On May 18, 2017, the Supreme Court of Canada agreed to hear an appeal in an important case that could further define the nature and extent of the Crown's duty to consult Aboriginal people, including the previously unresolved question as to whether the Crown's duty to consult Aboriginal people can be triggered by legislative action.
Background – When Does the Crown Duty to Consult Arise?
In 2010, the Supreme Court of Canada, in Rio Tinto Alcan Inc. v. Carrier Sekani Tribal Council, 2010 SCC 43, addressed the question “When Does the Duty to Consult Arise?” The Court found that the test for triggering the Crown’s duty to consul can be broken down into three elements:
(1) the Crown’s knowledge, actual or constructive, of a potential Aboriginal claim or right;
(2) contemplated Crown conduct; and
(3) the potential that the contemplated conduct may adversely affect an Aboriginal claim or right. (para. 31)
In discussing the second element (contemplated Crown conduct), the Court went out of its way to clarify that it was not addressing the question of whether consultation obligations could arise from the government’s action in preparing or passing legislation.
"We leave for another day the question of whether government conduct includes legislative action." (para. 44)
That day may arrive soon.
Omnibus Legislation – Does the Crown Duty to Consult Arise from Legislative Action?
In 2012, the then-Minister of Finance introduced Bill C-38, enacted as the Jobs, Growth and Long-Term Prosperity Act, and Bill C-45, enacted as the Jobs and Growth Act 2012. These two omnibus bills resulted in the repeal of the Canadian Environmental Assessment Act; the enactment of the Canadian Environmental Assessment Act, 2012; as well as in amendments to the Fisheries Act, the Species at Risk Act, the Canadian Environmental Protection Act, 1999, and the Navigable Waters Protection Act, renamed the Navigation Protection Act.
The Mikisew Cree First Nation commenced court proceedings alleging that the two omnibus bills reduced the types of projects that were subject to federal environmental assessment, reduced the navigable waters that required federal approval to build obstructing works on them, diminished the protection of fish habitat, and reduced the requirements to approve effects on species at risk. Since environmental assessments and other federal approval mechanisms typically allow First Nations to voice their concerns about effects on its treaty rights to hunt, fish and trap, and have those rights accommodated, the Mikisew Cree argued that this reduction in oversight may affect their treaty rights and accordingly, the Crown should have consulted with it during the development of that legislation and upon its introduction in Parliament.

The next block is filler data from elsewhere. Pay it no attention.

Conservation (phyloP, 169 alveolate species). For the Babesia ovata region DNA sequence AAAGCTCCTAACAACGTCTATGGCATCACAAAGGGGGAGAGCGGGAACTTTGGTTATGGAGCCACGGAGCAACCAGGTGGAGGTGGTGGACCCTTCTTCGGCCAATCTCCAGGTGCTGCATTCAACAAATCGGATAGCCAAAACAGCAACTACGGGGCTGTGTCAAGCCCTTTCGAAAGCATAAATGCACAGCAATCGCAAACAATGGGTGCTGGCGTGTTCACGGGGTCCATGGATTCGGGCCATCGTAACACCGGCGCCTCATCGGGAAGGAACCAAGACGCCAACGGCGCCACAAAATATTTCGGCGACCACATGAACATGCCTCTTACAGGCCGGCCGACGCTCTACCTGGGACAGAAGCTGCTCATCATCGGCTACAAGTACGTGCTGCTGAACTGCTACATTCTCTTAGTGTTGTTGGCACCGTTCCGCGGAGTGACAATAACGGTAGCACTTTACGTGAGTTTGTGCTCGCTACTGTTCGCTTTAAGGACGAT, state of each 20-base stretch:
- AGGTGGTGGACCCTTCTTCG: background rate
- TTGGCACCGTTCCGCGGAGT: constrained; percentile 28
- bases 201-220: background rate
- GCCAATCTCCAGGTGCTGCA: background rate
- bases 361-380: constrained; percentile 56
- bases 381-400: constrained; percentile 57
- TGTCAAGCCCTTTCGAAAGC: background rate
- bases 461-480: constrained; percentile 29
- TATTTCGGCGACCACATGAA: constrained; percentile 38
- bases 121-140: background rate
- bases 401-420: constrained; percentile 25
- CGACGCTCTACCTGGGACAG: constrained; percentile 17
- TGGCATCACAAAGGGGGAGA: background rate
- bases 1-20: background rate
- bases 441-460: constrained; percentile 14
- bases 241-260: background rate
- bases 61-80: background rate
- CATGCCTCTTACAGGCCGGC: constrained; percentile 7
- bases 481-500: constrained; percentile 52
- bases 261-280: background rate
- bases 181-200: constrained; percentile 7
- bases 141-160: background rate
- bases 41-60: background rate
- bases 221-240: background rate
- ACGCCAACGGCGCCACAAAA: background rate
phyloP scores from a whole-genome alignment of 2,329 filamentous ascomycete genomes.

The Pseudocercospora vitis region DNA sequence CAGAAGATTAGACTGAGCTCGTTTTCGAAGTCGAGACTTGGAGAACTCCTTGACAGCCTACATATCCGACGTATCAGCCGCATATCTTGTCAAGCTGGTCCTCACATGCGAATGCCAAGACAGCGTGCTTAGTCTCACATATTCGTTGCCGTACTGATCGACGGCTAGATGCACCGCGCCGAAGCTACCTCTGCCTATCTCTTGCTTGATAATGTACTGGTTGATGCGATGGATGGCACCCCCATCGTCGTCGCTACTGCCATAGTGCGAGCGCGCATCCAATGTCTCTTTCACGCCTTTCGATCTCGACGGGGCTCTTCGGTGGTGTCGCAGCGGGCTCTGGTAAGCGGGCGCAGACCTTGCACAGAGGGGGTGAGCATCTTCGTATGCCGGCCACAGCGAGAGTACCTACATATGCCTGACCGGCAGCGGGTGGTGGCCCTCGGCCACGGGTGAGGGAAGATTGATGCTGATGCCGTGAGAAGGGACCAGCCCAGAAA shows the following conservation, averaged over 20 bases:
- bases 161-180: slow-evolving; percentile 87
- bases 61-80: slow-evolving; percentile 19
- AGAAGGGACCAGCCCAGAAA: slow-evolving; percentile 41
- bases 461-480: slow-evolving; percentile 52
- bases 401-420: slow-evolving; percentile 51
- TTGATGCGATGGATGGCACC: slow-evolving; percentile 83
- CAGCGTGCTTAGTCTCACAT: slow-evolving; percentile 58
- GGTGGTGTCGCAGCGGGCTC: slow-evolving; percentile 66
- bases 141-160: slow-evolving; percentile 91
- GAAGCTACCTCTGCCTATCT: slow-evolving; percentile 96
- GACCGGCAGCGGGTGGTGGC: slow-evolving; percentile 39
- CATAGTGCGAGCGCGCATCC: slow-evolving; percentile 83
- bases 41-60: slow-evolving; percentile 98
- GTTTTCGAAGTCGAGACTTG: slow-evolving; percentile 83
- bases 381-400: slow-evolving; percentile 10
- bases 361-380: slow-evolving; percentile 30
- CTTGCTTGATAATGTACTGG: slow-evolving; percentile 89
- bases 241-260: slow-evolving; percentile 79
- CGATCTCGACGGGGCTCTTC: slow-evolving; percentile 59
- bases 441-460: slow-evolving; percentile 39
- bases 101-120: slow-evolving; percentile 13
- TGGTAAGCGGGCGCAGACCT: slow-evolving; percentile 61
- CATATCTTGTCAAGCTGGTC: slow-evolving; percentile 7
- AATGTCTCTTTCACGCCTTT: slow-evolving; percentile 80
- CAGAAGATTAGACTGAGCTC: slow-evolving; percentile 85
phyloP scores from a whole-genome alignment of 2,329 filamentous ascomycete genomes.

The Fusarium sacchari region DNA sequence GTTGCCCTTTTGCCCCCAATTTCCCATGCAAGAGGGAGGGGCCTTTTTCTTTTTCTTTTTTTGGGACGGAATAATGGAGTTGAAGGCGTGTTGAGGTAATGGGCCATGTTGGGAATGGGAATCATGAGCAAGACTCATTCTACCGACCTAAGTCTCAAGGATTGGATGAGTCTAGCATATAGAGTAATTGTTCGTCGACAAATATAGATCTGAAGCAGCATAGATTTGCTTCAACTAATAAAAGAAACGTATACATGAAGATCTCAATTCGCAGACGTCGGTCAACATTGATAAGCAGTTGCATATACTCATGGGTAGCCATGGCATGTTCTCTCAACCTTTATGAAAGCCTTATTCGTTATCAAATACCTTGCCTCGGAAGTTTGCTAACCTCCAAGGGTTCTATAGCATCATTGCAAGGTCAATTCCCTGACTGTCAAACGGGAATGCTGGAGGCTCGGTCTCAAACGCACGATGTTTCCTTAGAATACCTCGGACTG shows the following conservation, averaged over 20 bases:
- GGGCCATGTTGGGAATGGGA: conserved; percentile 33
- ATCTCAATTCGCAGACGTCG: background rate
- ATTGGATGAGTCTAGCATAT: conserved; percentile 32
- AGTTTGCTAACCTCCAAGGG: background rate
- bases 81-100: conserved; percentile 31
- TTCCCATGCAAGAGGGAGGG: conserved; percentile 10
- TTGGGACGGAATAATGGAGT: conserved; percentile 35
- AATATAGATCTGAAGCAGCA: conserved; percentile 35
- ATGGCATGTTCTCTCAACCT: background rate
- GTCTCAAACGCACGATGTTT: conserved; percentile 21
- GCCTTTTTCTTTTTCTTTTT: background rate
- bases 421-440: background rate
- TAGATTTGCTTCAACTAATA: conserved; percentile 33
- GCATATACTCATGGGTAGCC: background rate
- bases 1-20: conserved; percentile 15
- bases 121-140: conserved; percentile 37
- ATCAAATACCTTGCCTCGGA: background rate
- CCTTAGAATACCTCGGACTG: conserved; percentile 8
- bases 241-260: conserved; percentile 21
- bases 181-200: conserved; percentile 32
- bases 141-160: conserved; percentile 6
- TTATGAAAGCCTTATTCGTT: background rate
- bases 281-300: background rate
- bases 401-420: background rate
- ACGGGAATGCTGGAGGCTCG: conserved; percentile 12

In the lower Courts, the results were mixed:
- the Federal Court (December 19, 2014) found that the relevant federal Ministers had breached their duty to consult the Mikisew Cree on the development and introduction in Parliament of the two omnibus bills.
- the Federal Court of Appeal (December 7, 2016) granted the appeal —finding that legislative action is not a proper subject for an application for judicial review in the Federal Court and that importing the duty to consult to the legislative process offends the separation of powers doctrine and the principle of parliamentary privilege.
The Mikisew Cree sought leave to appeal to the Supreme Court of Canada.
The Question Returns to the Supreme Court
On May 18, 2017, the Supreme Court of Canada granted leave to appeal. Thus, approximately seven years after leaving the question open, the Court (which has a number of new justices on the bench) will return to the question of whether legislative action is or can be considered “Crown conduct” for the purpose of triggering the duty to consult Aboriginal peoples. Depending on the answer , the Court’s decision could have a profound impact on both the federal and provincial legislative process in Canada.
 In June 2016, the Trudeau government announced a review of environmental and regulatory processes. Two Expert Panels have now released their reports on (i) reviewing the federal environmental assessment processes; (ii) modernizing the National Energy Board. In addition, two Standing Committees have now reported on restoring lost protections and introducing modern safeguards to the Fisheries Act and the Navigation Protection Act. See our prior blog posts on these developments:
 Typically, it takes approximately six to eight months between the date leave to appeal is granted and a hearing of the appeal. Further, it typically takes six months (or longer) between hearing of an appeal and judgment.
Lawson Lundell's Project Law Blog focuses on updating proponents on issues emerging in the law and policy that applies to the development of major projects in Canada. The focus of the blog is on matters relating to environmental assessment and compliance, regulatory matters and Indigenous consultation.